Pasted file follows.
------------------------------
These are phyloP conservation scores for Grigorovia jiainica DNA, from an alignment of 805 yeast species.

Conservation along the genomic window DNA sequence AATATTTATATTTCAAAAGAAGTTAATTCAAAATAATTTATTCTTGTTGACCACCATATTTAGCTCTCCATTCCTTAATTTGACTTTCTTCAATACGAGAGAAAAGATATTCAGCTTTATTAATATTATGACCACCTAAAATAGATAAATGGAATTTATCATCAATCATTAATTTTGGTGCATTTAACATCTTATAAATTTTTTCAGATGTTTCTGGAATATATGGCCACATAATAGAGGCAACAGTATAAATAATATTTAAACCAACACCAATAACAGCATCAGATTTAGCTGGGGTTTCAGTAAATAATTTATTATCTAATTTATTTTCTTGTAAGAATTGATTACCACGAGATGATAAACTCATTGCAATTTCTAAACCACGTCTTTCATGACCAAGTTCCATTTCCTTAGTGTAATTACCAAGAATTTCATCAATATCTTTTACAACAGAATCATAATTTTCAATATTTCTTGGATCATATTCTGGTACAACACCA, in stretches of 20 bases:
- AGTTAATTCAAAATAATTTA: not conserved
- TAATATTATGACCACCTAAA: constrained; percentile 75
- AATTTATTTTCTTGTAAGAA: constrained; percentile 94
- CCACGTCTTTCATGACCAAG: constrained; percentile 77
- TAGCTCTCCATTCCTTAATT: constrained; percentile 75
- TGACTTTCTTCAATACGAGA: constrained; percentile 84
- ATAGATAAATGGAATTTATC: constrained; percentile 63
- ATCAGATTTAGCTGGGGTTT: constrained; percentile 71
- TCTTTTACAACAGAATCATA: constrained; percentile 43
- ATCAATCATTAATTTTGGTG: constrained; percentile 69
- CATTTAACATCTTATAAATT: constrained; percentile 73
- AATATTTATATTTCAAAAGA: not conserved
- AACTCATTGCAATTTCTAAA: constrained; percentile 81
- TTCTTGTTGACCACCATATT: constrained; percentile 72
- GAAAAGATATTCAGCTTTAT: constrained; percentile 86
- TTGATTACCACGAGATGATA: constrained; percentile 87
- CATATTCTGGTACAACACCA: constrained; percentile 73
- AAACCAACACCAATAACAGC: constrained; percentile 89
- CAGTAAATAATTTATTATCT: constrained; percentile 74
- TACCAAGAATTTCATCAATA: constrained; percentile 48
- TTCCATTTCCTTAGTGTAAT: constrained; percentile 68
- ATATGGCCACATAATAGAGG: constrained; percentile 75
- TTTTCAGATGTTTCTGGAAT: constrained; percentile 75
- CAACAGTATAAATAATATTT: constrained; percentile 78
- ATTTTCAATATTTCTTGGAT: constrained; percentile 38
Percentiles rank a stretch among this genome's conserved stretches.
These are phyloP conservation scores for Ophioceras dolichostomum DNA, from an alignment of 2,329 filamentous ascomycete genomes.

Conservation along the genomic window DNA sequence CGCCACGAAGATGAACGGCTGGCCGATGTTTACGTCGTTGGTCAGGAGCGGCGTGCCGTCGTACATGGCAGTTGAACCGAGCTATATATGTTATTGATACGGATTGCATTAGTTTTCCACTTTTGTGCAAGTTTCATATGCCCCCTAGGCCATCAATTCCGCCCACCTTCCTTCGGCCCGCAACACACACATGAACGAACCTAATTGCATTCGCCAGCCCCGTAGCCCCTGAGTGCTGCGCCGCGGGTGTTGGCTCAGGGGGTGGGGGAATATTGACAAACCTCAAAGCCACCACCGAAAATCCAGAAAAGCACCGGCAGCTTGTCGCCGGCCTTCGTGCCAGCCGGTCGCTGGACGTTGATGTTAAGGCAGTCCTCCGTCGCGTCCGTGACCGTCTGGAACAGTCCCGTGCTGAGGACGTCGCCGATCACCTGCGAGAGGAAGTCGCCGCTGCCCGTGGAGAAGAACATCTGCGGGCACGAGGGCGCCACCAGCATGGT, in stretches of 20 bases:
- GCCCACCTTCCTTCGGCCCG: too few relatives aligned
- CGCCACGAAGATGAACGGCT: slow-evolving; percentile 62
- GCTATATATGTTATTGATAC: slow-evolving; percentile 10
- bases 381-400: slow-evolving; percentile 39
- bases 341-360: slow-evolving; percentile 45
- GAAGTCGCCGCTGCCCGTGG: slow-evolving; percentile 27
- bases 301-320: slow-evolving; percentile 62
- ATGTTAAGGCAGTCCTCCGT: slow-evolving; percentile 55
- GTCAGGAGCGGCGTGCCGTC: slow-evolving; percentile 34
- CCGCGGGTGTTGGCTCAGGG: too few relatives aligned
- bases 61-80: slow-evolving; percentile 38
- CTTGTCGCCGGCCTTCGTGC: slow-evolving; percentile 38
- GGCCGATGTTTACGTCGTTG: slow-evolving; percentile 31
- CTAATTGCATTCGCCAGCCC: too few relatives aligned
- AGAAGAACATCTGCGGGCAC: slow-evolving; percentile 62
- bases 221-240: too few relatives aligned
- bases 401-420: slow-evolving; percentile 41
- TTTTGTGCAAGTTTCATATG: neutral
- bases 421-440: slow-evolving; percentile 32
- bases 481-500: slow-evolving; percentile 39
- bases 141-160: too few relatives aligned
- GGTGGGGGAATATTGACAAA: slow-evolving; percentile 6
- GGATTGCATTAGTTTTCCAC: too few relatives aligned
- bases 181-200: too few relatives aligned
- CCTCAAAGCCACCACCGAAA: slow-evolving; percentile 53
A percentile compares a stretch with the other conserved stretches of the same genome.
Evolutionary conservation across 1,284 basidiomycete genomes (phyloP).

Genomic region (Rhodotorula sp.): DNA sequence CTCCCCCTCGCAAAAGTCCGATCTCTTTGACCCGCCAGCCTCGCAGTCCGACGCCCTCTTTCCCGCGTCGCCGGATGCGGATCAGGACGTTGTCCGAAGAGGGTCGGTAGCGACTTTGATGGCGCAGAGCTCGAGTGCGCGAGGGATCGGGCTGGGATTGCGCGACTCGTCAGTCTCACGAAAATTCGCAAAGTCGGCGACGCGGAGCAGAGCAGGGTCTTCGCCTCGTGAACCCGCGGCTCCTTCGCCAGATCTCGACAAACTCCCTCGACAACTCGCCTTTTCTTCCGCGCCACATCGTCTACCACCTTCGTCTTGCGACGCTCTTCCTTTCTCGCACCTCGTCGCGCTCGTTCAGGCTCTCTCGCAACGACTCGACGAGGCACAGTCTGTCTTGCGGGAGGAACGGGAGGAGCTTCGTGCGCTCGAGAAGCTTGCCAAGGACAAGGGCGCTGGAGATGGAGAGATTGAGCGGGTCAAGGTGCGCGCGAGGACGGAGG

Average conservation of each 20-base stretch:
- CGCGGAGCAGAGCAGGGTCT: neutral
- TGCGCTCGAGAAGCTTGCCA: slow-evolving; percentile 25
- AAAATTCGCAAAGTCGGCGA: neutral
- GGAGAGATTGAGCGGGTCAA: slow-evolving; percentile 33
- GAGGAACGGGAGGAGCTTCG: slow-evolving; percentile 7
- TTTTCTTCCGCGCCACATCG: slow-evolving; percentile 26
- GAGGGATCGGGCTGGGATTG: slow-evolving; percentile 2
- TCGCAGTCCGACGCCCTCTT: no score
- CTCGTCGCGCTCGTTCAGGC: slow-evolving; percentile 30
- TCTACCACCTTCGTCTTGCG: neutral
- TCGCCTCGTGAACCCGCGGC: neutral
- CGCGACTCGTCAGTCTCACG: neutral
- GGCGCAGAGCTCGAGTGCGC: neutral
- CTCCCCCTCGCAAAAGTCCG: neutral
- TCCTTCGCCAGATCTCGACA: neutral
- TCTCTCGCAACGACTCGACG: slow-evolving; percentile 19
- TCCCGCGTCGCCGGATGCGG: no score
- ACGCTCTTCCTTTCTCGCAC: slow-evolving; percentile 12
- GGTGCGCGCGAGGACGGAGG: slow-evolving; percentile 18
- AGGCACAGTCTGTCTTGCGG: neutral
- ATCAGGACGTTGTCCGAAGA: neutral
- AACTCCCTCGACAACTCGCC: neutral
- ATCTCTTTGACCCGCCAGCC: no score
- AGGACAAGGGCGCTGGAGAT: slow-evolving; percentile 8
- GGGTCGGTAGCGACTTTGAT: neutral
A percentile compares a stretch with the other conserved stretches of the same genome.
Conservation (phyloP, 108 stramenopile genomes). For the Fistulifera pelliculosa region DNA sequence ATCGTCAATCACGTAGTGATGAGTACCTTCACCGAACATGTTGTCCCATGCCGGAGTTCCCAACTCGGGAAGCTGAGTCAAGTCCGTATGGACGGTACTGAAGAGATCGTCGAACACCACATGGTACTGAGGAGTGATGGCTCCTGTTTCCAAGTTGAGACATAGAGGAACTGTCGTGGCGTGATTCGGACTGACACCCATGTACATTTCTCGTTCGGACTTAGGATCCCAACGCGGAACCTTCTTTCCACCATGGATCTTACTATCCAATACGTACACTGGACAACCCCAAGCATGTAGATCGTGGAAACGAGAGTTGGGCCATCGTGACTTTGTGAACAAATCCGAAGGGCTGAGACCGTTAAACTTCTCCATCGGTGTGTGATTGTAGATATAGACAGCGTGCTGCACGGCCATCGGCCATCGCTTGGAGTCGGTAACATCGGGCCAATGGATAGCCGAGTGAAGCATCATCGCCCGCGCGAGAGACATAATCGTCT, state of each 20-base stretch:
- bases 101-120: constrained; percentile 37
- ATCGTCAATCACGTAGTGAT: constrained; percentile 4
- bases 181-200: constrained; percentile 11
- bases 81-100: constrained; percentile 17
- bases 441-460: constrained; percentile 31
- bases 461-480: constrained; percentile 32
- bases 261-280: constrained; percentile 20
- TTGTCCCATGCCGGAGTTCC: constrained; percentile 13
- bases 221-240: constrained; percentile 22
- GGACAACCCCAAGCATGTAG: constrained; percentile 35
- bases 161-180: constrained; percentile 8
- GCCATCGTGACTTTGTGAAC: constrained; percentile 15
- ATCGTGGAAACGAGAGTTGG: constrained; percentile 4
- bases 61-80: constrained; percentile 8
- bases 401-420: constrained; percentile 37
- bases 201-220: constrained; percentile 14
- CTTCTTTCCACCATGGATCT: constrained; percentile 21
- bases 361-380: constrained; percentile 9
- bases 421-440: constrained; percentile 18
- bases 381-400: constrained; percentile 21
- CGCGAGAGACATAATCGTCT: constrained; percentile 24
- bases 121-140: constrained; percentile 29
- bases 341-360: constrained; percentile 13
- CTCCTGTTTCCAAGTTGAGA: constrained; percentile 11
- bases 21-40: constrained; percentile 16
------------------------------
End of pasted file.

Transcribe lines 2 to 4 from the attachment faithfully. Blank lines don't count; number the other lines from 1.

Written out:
Conservation along the genomic window DNA sequence AATATTTATATTTCAAAAGAAGTTAATTCAAAATAATTTATTCTTGTTGACCACCATATTTAGCTCTCCATTCCTTAATTTGACTTTCTTCAATACGAGAGAAAAGATATTCAGCTTTATTAATATTATGACCACCTAAAATAGATAAATGGAATTTATCATCAATCATTAATTTTGGTGCATTTAACATCTTATAAATTTTTTCAGATGTTTCTGGAATATATGGCCACATAATAGAGGCAACAGTATAAATAATATTTAAACCAACACCAATAACAGCATCAGATTTAGCTGGGGTTTCAGTAAATAATTTATTATCTAATTTATTTTCTTGTAAGAATTGATTACCACGAGATGATAAACTCATTGCAATTTCTAAACCACGTCTTTCATGACCAAGTTCCATTTCCTTAGTGTAATTACCAAGAATTTCATCAATATCTTTTACAACAGAATCATAATTTTCAATATTTCTTGGATCATATTCTGGTACAACACCA, in stretches of 20 bases:
- AGTTAATTCAAAATAATTTA: not conserved
- TAATATTATGACCACCTAAA: constrained; percentile 75